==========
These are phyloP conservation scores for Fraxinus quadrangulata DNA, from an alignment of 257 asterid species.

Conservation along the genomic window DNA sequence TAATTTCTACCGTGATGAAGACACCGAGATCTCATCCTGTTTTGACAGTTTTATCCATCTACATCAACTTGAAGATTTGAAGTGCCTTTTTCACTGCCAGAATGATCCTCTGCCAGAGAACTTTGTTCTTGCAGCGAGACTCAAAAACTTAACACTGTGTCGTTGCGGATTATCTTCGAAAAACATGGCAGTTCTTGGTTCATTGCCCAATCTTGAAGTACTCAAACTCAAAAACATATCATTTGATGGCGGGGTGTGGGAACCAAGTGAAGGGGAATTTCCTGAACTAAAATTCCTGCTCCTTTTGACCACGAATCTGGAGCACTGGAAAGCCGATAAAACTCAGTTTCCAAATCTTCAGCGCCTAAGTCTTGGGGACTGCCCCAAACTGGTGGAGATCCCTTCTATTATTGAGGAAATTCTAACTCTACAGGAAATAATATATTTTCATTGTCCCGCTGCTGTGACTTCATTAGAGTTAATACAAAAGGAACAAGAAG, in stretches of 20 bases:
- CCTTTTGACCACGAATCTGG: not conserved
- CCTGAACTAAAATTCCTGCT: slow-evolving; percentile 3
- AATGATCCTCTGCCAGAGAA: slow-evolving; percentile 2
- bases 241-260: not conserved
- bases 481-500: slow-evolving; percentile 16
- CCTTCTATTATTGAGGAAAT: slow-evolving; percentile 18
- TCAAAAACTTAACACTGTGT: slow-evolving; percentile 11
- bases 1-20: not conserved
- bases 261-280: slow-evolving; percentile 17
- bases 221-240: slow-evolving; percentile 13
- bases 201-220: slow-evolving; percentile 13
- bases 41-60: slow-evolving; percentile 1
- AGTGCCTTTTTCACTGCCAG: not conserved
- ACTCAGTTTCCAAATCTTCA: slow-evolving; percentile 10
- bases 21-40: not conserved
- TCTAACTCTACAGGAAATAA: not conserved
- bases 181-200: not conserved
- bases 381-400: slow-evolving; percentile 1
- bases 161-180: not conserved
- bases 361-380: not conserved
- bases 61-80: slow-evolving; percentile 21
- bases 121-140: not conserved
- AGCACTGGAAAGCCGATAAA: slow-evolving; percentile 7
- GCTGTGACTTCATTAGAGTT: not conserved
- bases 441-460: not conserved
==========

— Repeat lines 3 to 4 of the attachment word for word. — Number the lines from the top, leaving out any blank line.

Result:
- CCTTTTGACCACGAATCTGG: not conserved
- CCTGAACTAAAATTCCTGCT: slow-evolving; percentile 3